This could be the temporally forming EinsteinRosen bridge, otherwise known as a wormhole.
Or it could be something that has to do with watches - a perfectly synced up watches - there are scenes in the drama we see both the old, broken watch in the decrepit train station and the one in the other universe - where the station is fully functional and bursting with people.

There is a broken watch that Dowon has. Let's see if it has its counterpart.

And we have two watches at the train stations. One broken, that moves just when the connection occurs and one functioning as usual.

As for the parallel universe itself - it's actually on of at least five possible solutions to multiverse. And funny thing is, last year I actually took a course on multiverse that one of our most known Physicist (Astrophysicist to be precise) was giving, so I can now flaunt my knowledge (which I was sure was rather a hobby of mine), but to describe what a parallel universe is, I quote others:

Parallel universes. And last but not least as the idea of parallel universes. Going back to the idea that space-time is flat, the number of possible particle configurations in multiple universes would be limited to 10^10^122 distinct possibilities, to be exact. So, with an infinite number of cosmic patches, the particle arrangements within them must repeat — infinitely many times over. This means there are infinitely many "parallel universes": cosmic patches exactly the same as ours (containing someone exactly like you), as well as patches that differ by just one particle's position, patches that differ by two particles' positions, and so on down to patches that are totally different from ours.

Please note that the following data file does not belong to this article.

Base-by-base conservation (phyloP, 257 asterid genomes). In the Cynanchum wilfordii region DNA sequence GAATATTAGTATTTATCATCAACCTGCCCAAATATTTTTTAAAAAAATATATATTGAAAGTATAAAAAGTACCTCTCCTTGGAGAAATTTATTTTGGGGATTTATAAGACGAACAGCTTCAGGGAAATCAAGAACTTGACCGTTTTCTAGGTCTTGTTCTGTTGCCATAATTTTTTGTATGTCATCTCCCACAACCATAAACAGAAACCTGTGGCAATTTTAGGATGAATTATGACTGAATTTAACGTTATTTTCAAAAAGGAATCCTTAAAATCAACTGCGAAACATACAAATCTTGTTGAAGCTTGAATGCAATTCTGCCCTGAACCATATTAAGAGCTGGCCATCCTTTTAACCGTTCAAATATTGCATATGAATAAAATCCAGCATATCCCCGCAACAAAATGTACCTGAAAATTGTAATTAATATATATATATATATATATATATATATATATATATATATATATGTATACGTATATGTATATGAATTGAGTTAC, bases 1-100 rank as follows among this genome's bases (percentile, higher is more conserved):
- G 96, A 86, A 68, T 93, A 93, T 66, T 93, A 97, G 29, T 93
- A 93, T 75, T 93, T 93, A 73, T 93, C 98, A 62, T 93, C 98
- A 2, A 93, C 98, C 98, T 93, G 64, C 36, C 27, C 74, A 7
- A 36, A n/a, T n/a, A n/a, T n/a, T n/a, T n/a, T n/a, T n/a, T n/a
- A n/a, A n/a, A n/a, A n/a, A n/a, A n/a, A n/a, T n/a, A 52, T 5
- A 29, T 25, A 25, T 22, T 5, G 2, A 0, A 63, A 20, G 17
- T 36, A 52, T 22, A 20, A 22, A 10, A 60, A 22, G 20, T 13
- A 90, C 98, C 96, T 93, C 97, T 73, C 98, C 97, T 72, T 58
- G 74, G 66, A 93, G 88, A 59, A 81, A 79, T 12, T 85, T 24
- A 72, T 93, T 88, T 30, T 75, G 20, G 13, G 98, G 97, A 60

Famously, physicist's Stephen Hawking's last paper before his death also dealt with the multiverse. The paper was published in May 2018, just a few months after Hawking's demise. About the theory, he told Cambridge University in an interview published in The Washington Post, "We are not down to a single, unique universe, but our findings imply a significant reduction of the multiverse to a much smaller range of possible universes." (1)